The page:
The flowerbed, which has only been “awake” (that’s probably not an official, garden-y term) for a little over two weeks, is full.  Full, I tell you, of evil, extremely healthy and prolific G-R-A-S-S.  Several, virulent country types, no less.

flowerbed full of grass (and a precious few flowers)

All that green stuff?  GRASS!

All that straw-looking stuff?  More GRASS!

grape hyacinths and GRASS

Oh no, you can pretend you’re a grape hyacinth all you want – but I know you’re in there, GRASS!

And not the male pattern baldness kind either.  This is full-head-of-hair-and-lots-coming-out-the-ears grass.  Clever, clever grass that sneaks its way up the middle of a single iris stalk, barely out of the ground.  If I didn’t hate it so much, I would admire its sneaky tenacity.  To remove the grass root means digging up the entire bulb and painstakingly teasing away the grass.  Painstaking is not in my vocabulary (unless it’s painstakingly licking every last drop of chocolate off the tinfoil it arrived in) and I can’t deal with more plant murders on my record, so I’m not doing that.

This weekend, while Practical Man installed the mower deck on the tractor in preparation for acres of lawn mowing over our male pattern baldness areas, I decapitated grass shoots in approximately 3% of a square foot in our front flowerbed and tried not to get all fainty (from the bending over and standing up) or spinny (from the turning my head recklessly looking for sneaky grass shoots) or fall down, weeping hysterically, every time my eyes accidentally swayed to the right or left of my “section”.

It was like doing hard time.  Like I was on a chain gang, except with grass and fainting and spinning.

Okay fine, there may have been some Feels Like Jagger music to help me cling to my sunny disposition. A girl can only take so much murderous intent from a flowerbed before she has to find her flowerbed anthem–What Doesn’t Kill You (Makes You Stronger)–and sing along with Ms. Kelly C.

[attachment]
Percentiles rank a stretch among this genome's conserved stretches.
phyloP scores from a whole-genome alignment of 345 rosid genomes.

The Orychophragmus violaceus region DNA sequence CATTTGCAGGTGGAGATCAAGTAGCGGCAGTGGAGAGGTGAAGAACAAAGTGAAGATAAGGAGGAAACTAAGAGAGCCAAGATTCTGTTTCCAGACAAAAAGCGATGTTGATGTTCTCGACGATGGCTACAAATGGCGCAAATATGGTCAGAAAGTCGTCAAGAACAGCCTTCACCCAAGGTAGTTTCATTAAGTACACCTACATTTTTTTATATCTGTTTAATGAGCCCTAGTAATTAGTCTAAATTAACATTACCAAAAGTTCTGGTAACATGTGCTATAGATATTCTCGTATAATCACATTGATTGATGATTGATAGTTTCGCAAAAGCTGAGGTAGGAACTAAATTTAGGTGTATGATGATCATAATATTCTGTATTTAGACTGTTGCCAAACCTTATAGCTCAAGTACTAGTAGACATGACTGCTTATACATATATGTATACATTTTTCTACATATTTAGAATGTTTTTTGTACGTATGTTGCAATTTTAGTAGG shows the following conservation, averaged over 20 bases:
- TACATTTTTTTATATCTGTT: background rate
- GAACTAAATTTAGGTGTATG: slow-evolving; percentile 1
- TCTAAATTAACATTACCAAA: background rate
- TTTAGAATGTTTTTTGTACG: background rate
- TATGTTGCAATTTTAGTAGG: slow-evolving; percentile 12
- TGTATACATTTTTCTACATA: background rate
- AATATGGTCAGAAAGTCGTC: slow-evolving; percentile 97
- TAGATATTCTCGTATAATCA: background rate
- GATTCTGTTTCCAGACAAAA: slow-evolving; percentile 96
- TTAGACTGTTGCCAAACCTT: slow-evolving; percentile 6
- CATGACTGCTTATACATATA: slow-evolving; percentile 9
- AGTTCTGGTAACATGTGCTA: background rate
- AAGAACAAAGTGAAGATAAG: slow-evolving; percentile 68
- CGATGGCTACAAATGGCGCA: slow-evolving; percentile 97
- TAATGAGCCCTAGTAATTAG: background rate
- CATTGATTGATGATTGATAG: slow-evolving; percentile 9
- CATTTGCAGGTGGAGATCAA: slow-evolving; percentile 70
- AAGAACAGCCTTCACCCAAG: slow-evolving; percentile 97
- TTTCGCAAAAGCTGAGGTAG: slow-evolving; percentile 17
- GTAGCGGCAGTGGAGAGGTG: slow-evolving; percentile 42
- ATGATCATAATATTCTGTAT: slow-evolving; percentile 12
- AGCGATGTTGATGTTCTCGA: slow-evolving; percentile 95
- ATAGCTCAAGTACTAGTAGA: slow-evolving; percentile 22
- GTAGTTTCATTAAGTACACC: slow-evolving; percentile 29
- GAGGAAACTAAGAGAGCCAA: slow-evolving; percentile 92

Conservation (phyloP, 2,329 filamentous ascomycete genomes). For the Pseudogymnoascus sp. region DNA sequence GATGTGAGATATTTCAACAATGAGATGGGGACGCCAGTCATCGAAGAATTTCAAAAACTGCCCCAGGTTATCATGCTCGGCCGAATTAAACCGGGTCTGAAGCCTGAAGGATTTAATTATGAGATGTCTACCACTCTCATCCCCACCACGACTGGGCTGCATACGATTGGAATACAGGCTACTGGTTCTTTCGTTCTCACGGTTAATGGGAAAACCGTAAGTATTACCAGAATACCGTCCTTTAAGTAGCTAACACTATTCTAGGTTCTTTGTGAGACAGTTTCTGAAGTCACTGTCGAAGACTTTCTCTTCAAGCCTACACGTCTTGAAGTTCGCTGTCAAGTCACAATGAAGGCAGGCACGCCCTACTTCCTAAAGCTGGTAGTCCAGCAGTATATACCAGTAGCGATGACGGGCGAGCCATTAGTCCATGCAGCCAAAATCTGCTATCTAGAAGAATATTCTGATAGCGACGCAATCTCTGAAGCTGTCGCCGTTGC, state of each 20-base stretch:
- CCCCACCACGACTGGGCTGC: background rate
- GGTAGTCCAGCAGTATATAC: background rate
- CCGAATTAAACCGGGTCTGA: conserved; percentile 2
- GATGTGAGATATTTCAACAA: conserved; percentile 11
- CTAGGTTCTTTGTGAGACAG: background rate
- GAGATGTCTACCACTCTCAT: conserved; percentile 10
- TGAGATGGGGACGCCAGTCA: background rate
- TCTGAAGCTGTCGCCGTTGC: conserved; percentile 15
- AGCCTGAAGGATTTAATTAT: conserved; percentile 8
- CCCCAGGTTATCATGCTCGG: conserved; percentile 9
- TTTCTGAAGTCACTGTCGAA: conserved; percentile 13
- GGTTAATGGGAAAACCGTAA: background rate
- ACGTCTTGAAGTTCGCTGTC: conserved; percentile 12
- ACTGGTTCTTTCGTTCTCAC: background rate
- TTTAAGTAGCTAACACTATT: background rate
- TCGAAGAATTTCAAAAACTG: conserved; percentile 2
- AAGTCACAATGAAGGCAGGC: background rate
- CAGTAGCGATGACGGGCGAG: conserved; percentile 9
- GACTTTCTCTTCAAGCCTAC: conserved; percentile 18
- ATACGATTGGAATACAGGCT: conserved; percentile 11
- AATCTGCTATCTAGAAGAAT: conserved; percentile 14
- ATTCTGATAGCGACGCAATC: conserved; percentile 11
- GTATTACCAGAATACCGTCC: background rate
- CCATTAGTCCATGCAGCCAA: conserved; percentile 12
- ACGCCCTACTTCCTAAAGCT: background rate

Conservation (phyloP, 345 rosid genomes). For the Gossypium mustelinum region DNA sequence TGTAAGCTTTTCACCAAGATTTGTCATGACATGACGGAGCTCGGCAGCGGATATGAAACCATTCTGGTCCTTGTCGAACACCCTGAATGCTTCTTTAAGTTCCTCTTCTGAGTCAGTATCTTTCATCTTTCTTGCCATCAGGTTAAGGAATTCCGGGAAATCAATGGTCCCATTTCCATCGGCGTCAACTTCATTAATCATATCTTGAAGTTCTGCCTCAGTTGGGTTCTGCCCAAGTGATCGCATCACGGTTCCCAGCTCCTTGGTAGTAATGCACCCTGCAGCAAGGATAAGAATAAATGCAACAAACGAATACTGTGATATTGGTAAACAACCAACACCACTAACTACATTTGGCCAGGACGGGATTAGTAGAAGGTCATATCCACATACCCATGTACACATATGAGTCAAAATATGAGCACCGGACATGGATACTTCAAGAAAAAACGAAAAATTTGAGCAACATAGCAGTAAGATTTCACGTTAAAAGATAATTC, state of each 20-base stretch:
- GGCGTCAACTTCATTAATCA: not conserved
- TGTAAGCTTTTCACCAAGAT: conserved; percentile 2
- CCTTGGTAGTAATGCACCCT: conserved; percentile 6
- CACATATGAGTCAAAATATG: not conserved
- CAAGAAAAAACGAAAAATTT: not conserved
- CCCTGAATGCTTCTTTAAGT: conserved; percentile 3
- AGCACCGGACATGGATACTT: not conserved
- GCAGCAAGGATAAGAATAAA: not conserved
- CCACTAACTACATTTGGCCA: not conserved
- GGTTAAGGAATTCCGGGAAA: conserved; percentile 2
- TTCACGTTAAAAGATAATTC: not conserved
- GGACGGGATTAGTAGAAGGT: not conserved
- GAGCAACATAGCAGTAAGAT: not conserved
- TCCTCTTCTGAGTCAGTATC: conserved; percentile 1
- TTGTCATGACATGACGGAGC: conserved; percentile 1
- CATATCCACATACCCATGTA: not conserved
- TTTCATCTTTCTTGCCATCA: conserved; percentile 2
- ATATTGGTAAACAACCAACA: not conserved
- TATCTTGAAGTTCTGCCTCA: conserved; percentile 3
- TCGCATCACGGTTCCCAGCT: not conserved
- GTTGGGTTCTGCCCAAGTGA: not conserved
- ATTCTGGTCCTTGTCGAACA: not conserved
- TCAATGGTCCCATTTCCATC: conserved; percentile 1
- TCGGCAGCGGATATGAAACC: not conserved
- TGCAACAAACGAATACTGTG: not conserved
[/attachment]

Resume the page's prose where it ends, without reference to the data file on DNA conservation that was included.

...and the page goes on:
It was at some point during this torture with a peppy soundtrack, that I remembered something.

Something wise and scientific and mostly, probably, almost certainly true.  I recalled what my former colleague and (this is an official and garden-y designation) Master Gardener friend used to say:

“Perennial gardens are meant to be looked at from a distance.”

That means:  keep far, far away from the flowerbed that is trying to kill me.

If you do, I might just get out alive.

Tra-la-la.

perfect flowerbed - but only for a moment

Best to focus on this: the small moments of truce between me and the flowerbed.

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All that rain recently and The Nature has become a bit mutant.

The kale in the veggie patch looks like some kind of science experiment.  The yucca has sprouted its 8-foot tower topped with bell-shaped blossoms.  A torrential downpour or two has made things bend and droop in unbecoming ways.  Returning from a few days away, it was obvious that we had to do a little hacking back of our flower garden.

Do not weep for the abundant daisies, lupins or black-eyed Susans, my friends.  They are strong, resilient and weed-like in their proliferation.

(In fact, I’m pretty sure they’re in cahoots with the actual weeds.  Why else would they snuggle up so tight with the enemy?)

Despite their suspicious dalliances, these tall, billowy flowers also blow and tra-la-la in the wind in an English-garden-around-the-manor-I-do-not-own manner that endears them to me.  So often, instead of pruning them into the compost heap, we cut them off at the pass and I put them in this vintage vase.

vintage vase with decoupage orange flowers

This 70s beauty cried out to me from a sea of Christmas decorations at the yard sale.  It cried, “Buy me, I am only 10 cents!”

Behold the retro, bubbly texture of the glass.  So fun!

Today, it was the Susans that were mis-behaving, so they got the snip.  There were so many of them that they made an instant bouquet, sneaky devils that they are.

black-eyed susans in a vase

A cheerful handful from the garden.

Only the truly heartless can throw full-beauty blossoms straight in the compost, no matter how invasive their tendencies.